A female skull in profile
Side view of a female skull

Estimating sex from the skull

The skull can also be used to accurately determine sex, with general estimates indicating an approximately 85% success rate in estimating sex based on the skull alone. As with the pelvis, the accuracy of sex estimation is dependent on the state of preservation, as well as the degree and range of sexual dimorphism within the skeletal sample. Overall, the male skull tends to be larger, have a lower, sloping forehead, larger muscle attachment sites and smaller, squarer eye sockets when compared to females. There is overlap between the sexes and it is not uncommon for individuals to exhibit a mixture of ‘masculine’ and ‘feminine’ features. The individual traits to record are as follows:

Orbit

In females, the margins of the orbits are sharper, the shape is more rounded and the socket larger relative to the overall size of the face than in males. In males, the margins are more rounded and the shape is more square.

Glabella and supra-orbital ridge

The supra-orbital ridges, sometimes known as the brow ridges and the glabella, or approximate centre of the forehead between the supra-orbital ridges, are more pronounced and rounded in males and less marked in females.

A female skull A female skull displaying smooth, gracile supra-orbital ridges and glabella.

A male skull A male cranium displaying pronounced supra-orbital ridges and glabella.

Forehead

The forehead tends to be more upright in females, while it is often more sloping in males.

A male and female skull facing each other in opposition, highlighting the differences in the glabella and supra-orbital ridges A male (left) and female (right) skull in profile displaying differences in the glabella and supra-orbital ridge (green lines) and forehead (blue lines).

Temporal Bone

The mastoid process is larger in males than in females. In males, there is often a ridge above the mastoid process from the posterior zygomatic arch.

Side view of a female skull focusing in on the temporal bone Female temporal bone with the mastoid process highlighted in yellow.

Side view of a male skull focusing in on the temporal bone Male temporal bone with the mastoid process and ridge highlighted in red.

Occipital Bone

The nuchal crest located on the occipital bone at the back of the head is more pronounced in males than in females.

Back of a female skull Female occipital bone with a smooth, gracile nuchal crest.

Back of a male skull Male occipital bone with a pronounced, rugose nuchal crest.

Mandible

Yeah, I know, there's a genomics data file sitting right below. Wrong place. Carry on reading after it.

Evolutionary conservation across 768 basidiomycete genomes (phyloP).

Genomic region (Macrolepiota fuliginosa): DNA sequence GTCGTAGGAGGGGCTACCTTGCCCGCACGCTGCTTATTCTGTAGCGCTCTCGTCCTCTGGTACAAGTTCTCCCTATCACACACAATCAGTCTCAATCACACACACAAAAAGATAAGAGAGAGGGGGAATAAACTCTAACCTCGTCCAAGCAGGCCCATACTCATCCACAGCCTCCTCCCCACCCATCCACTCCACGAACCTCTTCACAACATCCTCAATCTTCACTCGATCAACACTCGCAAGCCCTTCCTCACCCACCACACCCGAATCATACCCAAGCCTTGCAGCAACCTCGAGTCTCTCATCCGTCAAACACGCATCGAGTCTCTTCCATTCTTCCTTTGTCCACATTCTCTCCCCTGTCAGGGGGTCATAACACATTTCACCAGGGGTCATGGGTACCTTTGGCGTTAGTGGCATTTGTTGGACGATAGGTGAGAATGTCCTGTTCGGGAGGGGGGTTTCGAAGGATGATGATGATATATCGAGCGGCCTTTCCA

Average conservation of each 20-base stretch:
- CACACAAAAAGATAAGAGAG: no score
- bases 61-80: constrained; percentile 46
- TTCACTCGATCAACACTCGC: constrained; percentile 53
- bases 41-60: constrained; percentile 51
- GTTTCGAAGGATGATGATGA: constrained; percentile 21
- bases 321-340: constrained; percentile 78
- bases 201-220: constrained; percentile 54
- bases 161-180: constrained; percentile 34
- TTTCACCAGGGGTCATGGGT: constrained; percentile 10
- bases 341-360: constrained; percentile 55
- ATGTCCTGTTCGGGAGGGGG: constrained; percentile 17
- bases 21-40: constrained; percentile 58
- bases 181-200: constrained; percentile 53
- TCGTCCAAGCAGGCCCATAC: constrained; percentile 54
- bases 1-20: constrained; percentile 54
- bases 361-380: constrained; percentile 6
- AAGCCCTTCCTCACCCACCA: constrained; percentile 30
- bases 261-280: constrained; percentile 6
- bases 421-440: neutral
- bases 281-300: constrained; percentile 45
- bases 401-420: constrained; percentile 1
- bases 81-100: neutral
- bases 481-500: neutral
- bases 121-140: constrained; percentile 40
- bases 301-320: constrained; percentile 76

The mental eminence (chin) is often larger and squarer in males and pointed and smaller in females. The mandibular ramus (vertical part of the jaw) is also more upright in males, while it tends to be smaller and more sloping in females. In males, there is usually a greater degree of muscle marking in the gonial region (angle between the horizontal and upright parts) and what’s referred to as gonial flaring.

Male mandible Male mandible

Female mandible Female mandible

Male and female mandibulae Female and male mandibulae

Here is a table describing several sexually dimorphic features of the skull.

Skull Sex

Below are videos displaying male and female mandibles. See if you can spot all of the sexually dimorphic features.

In addition, make use of the 3D models demonstrating features on the skull used to estimate sex. They can be found in the ‘SEE ALSO’ section below this article.

Female Mandible

This is an additional video, hosted on YouTube.

Male Mandible

This is an additional video, hosted on YouTube.

NB

Please note that the five criteria for sex determination (i.e. ‘Male’, ‘Probable Male’, ‘Indeterminate’, ‘Probable Female’ and ‘Female’) are not used in all contexts. For example, the ICRC promote using only three categories (‘Probable Male’, ‘Intermediate’, and ‘Probable Female’’ until identification is made.

Now that you’ve learned how to estimate sex from adult skeletal remains, you can move on to the next step, which will instruct you how to assess age-at-death in non-adult or infant and juvenile remains.

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This article is from the free online course:

Forensic Archaeology and Anthropology

Durham University